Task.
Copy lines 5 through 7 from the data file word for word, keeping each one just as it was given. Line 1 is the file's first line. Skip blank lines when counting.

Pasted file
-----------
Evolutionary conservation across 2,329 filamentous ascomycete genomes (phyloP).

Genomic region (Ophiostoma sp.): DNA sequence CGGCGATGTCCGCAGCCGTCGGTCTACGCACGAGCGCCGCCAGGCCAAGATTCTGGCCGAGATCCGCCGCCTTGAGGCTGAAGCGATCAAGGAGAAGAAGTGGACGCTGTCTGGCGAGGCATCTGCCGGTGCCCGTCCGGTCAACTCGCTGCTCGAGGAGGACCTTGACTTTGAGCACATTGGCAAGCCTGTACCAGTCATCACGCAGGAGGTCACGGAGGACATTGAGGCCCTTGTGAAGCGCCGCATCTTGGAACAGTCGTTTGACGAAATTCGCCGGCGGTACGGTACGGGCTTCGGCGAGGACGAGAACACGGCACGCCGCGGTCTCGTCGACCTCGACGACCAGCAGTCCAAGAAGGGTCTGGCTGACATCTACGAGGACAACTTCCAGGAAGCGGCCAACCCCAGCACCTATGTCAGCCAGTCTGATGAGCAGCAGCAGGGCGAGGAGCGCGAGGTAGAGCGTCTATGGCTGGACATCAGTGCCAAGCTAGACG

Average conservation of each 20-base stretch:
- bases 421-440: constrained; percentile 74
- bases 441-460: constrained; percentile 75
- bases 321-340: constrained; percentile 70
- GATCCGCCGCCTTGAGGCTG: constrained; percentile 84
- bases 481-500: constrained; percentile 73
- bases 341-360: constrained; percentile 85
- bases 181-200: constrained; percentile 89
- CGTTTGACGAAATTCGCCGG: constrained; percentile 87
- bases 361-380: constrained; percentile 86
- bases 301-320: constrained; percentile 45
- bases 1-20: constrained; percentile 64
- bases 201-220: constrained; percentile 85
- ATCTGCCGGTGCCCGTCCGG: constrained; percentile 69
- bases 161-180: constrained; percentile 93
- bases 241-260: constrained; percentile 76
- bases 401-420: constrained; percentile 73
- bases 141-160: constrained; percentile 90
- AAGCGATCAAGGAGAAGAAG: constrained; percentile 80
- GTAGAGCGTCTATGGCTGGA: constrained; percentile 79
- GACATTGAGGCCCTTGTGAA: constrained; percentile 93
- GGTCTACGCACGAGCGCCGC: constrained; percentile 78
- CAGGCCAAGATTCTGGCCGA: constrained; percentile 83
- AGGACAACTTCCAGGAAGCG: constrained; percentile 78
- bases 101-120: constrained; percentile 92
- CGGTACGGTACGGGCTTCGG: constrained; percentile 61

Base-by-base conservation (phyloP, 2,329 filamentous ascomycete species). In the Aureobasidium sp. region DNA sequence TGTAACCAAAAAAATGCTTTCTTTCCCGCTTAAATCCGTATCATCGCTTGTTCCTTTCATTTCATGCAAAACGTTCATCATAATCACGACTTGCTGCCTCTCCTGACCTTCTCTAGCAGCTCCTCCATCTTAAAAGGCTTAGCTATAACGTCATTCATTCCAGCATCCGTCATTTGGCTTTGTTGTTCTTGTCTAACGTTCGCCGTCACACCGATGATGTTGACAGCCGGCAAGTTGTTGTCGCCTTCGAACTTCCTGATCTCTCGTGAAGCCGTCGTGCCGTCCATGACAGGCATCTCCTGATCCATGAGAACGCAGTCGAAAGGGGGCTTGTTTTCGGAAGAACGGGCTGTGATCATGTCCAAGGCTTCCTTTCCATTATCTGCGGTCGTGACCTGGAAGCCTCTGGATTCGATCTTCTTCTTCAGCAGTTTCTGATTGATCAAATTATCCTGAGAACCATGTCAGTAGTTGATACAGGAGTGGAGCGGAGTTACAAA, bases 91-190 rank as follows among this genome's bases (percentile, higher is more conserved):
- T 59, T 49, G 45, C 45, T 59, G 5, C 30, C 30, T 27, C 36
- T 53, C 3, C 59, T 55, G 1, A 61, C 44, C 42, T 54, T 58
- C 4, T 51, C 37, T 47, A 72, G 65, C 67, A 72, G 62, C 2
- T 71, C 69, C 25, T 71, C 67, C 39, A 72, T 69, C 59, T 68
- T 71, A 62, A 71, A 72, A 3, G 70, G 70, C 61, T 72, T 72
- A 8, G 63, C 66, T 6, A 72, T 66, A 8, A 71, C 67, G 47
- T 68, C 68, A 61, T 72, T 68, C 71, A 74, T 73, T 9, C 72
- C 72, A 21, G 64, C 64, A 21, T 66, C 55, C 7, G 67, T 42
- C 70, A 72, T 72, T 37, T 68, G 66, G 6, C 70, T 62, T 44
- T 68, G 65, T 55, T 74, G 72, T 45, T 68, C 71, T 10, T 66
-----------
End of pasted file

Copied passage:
- bases 441-460: constrained; percentile 75
- bases 321-340: constrained; percentile 70
- GATCCGCCGCCTTGAGGCTG: constrained; percentile 84